As he and Chris descend the mountain, the narrator muses that he cannot evaluate how truthful it is that the Tao and Phaedrus’s Quality are one and the same. What Phaedrus’s philosophizing really accomplished, however, is an expansion of reason: reason can now encompass thoughts that would have seemed irrational before.
The narrator’s point here is an important one: Quality is not a religious concept. Rather, much like Kant’s or Copernicus’s revelations, it is simply a means of expanding the scope of reason. It only seems irrational because reason hasn’t yet been able to assimilate it into its corpus.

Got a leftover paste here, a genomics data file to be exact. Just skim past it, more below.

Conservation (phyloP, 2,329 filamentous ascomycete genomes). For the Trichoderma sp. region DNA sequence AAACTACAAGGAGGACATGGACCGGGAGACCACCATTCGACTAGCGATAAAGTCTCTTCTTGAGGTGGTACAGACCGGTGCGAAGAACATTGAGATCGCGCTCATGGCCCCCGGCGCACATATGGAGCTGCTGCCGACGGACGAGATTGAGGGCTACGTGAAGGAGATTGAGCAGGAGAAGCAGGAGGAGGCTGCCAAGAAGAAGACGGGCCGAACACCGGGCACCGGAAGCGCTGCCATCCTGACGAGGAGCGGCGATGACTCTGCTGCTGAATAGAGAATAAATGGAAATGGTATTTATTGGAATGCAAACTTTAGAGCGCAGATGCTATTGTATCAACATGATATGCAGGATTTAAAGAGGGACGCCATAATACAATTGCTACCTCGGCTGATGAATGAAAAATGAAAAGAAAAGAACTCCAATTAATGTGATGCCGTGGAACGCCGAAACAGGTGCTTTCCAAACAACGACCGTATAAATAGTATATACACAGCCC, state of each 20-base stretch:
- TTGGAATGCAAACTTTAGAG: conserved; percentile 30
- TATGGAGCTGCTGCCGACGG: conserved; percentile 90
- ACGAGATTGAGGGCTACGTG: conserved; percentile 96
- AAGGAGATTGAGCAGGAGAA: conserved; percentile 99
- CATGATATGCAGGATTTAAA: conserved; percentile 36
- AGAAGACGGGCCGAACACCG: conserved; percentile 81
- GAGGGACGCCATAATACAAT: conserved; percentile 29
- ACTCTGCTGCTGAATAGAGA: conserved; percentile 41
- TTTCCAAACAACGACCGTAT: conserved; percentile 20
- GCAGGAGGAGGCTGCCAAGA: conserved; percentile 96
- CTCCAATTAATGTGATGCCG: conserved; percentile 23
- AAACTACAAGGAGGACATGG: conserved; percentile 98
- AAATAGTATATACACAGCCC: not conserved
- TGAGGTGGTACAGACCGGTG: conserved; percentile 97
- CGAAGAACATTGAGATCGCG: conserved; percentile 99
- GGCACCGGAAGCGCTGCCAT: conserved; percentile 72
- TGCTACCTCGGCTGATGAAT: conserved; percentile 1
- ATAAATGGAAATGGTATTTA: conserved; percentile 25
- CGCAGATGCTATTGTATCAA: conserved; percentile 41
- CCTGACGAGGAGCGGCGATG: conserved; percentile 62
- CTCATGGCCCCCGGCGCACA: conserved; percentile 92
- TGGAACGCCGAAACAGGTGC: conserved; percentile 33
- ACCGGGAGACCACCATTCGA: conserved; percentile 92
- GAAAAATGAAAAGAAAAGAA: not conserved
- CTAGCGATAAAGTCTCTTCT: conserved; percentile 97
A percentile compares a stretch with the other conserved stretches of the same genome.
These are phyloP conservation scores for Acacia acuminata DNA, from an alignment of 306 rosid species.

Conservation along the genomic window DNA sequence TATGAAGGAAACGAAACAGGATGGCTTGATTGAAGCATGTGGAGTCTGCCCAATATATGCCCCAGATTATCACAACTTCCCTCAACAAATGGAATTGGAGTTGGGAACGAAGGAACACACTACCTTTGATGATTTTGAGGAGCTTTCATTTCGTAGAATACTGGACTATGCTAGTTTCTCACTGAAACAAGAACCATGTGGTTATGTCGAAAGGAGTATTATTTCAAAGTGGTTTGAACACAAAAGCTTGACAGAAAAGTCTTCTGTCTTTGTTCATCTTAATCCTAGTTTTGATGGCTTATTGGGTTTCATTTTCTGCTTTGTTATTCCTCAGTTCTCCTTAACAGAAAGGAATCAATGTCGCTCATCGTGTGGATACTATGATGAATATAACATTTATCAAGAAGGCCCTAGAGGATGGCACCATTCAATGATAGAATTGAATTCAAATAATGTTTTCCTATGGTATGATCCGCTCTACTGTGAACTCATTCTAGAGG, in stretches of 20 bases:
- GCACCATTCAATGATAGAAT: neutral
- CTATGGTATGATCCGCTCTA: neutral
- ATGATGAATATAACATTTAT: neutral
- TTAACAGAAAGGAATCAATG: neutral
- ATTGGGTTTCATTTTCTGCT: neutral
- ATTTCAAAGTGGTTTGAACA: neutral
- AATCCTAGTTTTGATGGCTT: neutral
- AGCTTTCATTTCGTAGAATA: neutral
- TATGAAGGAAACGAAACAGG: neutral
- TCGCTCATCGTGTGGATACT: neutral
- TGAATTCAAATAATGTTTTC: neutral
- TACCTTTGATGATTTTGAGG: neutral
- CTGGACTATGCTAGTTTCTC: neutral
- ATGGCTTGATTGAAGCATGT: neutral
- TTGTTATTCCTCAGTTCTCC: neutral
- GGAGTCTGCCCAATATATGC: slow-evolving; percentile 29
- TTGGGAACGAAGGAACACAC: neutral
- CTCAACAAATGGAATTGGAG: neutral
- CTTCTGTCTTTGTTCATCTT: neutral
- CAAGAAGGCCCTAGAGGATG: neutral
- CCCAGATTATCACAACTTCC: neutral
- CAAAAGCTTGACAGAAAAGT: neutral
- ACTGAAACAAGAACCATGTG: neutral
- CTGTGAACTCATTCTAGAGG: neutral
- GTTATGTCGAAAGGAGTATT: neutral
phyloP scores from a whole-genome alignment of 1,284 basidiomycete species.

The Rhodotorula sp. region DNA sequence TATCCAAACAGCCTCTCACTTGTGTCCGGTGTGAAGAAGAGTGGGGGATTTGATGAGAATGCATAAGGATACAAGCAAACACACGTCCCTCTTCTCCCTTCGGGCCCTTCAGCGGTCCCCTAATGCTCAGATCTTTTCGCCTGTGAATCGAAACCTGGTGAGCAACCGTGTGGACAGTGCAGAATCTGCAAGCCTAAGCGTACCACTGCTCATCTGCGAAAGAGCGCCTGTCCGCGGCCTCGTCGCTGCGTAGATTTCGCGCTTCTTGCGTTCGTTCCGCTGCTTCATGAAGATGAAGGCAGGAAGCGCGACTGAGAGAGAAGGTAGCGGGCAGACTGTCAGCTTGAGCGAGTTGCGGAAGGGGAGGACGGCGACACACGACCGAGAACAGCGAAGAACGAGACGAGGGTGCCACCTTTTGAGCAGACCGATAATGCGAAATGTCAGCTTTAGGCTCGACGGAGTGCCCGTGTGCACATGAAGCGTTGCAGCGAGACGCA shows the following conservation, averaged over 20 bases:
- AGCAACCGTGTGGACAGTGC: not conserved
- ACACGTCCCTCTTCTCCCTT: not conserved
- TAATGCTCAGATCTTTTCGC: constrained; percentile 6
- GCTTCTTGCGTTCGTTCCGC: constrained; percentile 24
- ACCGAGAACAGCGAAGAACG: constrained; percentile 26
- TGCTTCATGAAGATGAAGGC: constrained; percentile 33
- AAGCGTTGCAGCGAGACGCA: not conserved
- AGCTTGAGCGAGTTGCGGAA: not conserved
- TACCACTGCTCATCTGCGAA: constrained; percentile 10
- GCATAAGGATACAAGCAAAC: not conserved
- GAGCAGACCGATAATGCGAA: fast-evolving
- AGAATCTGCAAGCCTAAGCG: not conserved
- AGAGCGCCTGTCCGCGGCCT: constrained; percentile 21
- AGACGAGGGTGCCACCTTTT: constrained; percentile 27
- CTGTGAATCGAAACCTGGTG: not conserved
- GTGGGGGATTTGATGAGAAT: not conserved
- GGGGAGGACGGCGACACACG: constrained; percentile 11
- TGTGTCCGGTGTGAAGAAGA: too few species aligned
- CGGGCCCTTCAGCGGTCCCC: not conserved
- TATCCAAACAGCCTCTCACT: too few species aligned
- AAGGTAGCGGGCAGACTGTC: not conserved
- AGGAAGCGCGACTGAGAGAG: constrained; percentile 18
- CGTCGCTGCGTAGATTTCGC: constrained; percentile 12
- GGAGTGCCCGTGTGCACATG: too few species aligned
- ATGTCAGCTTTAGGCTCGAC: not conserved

Chris and the narrator complete their descent and arrive in Bozeman at night. Exhausted, they check into Bozeman’s main hotel so as not to disturb the DeWeeses.
The duo’s departure from the mountain signifies the end of this particular story of Phaedrus’s groundbreaking realizations about Quality.